PartyGaming: playing their cards right

Next week’s flotation of the proprietor of the world’s largest online poker
room, PartyGaming, suggests the company is more than willing to take a few

With a valuation of up to £5.08bn, the stakes are high, though the company’s
soon-to-be-fabulously-wealthy founders are not gambling recklessly. With a trio
of high-profile accountants now pulling the financial strings, the company is
clearly looking to hedge its bets.

Leading the executive side is CFO Martin Weigold, who joined in January. His
background is entertainment, albeit of a more family-friendly kind. He was CFO
of of Jetix Europe, formerly Fox Kids Europe, for five years from 1999. Before
that, he was vice-president of finance of Walt Disney Television International
for four years.

In Michael Jackson, PartyGaming has a chartered accountant (he qualified with
Coopers & Lybrand) well-known to UK accountants. Non-exec chairman of
PartyGaming since May, Jackson also chairs accountancy software giant Sage. His
is a more controversial appointment.

Chairing two FTSE100 companies runs counter to the Higgs code on corporate
governance, but a PartyGaming spokesman was unapologetic. ‘Our position is we
are not making any compromises on the quality of our non-executives. We want the
best people and we have to pay sensible fees to them.’

Equally controversial is the appointment of Brian Larcombe, deputy chairman
and senior non-executive director since May. Larcombe recently retired from 3i
who he served as CEO and, prior to that, finance director.

Larcombe will get a windfall of £1m from the flotation. The remaining three
non-execs ­ Lars Berg, Rod Perry and Nigel Kenny ­ will get £100,000 and are
expected, along with Larcombe, to reinvest up to 60% of these payments in

The four have only been on PartyGaming’s board since the spring and their
payments and ownership of shares appears to contravene the Higgs code.

These rules state that non-executives must remain independent and should not
receive additional remuneration, other than a director’s fee, or take part in
the company’s share option scheme ­ except for exceptional circumstances.

All this and it is bringing the mid-tier back as auditors to the FTSE100. BDO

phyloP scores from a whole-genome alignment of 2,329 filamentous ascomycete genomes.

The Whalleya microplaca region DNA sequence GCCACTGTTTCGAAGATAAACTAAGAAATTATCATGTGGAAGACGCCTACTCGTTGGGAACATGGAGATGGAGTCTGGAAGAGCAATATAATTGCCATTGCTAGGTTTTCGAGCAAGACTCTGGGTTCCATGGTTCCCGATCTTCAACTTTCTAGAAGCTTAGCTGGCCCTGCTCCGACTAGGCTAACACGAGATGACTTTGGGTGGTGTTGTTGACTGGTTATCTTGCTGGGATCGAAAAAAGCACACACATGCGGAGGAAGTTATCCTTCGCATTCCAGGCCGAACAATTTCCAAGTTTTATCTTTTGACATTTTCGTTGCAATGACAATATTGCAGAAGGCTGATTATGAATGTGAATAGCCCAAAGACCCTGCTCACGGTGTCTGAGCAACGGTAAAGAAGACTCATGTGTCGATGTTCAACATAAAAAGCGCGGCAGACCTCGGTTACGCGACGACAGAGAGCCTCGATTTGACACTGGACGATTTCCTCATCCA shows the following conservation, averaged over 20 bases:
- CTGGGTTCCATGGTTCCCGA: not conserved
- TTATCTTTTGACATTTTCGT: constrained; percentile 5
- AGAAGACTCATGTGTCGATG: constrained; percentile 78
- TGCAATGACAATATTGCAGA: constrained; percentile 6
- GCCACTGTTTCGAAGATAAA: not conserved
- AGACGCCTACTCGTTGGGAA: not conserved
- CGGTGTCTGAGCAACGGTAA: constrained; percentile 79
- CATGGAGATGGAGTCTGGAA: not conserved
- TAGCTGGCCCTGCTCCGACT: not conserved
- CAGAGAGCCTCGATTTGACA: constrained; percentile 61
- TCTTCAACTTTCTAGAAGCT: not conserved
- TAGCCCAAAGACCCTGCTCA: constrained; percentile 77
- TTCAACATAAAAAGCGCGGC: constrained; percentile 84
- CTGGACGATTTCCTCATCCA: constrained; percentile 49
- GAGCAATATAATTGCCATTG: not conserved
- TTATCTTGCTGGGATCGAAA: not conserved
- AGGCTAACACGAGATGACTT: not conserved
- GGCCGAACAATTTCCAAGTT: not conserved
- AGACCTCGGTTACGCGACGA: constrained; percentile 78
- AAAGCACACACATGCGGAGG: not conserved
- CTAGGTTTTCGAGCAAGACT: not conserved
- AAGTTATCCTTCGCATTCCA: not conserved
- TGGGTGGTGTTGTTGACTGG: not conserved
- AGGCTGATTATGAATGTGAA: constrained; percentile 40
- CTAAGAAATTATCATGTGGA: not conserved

Stoy Hayward is the company’s reporting accountant and will become auditor after
trading begins on 30 June. PartyGaming is already the most eye-catching IPO in a
long time. If it continues in a similarly single-minded vein, it will be one of
the most watchable stocks on the main board.


Airport giant sees operating profit rise, while newspaper publisher
recognizes defered tax liability

BAA plc announced an increase in operating profit after it
restated its preliminary accounts under international financial reporting
standards. The airport giant disclosed that operating profit for the years ended
March 2005 had increased from £691m under UK GAAP to £987m. Profit before tax
has increased to £867m from £733m. ‘The move to report under IFRS does not
change the fundamental strengths of our business,’ said Margaret Ewing, chief
financial officer at BAA. ‘The transition, which is now complete, has been a
major undertaking.’

Lloyds TSB has said earningsper share will be reduced by
around 6% under international accounting standards, while pre-tax profits will
be 8% down. The bank, however, said the reductions were purely a result of
changes to the timing of income and expense recognition. Lloyds added that it
would ‘endeavour’ to provide information on the company’s underlying
performance, which would exclude the impacts of accounting changes caused by

Sainsbury’s has provided a full restatement of accounts
under IFRS. The supermarket group’s numbers were in line with its initial
forecasts on the impact of the standards. Its net assets in its 2004/05 accounts
will reduce by £347m, compared to the £350m previously estimated. Underlying
profit before tax is reduced by £1m.

Slough Estates
has reduced its group interest costs by over £10m per
annum after completing two exchange offers that were launched in May. The first
exchange offer was to holders of Slough Estates’ three shorter dated existing
notes to exchange all of their shorter dated notes into new unsecured Sterling
denominated fixed rate notes due in 2018. The second offer was to holders of its
longer dated existing notes. Over 75% of the holders of the two classes of debt
issue voted in favour of the transaction.

Trinity Mirror has recognised a deferred tax liability of
£474m on its balance sheet after updating its original guidance on the IFRS
transition. The media company said that after further interpretation of IAS12,
the standard for income tax, it had decided to include the liability in its
accounts. The tax liability was not included in the preliminary consolidated
balance sheet published as part of its 2004 annual report.

Ramco Energy
has appointedErnst & Young to help it sell its 86.5%
stake in the Seven Heads gas field near Ireland. The Big Four firm was appointed
after Ramco concluded extended waiver agreements with its bankers and a major
creditor. Ramco needs to repay a £12m tranche of its borrowings on Seven Heads
and has negotiated to defer the payment of £1.55m of debt to a major creditor
until asset sales have been concluded.

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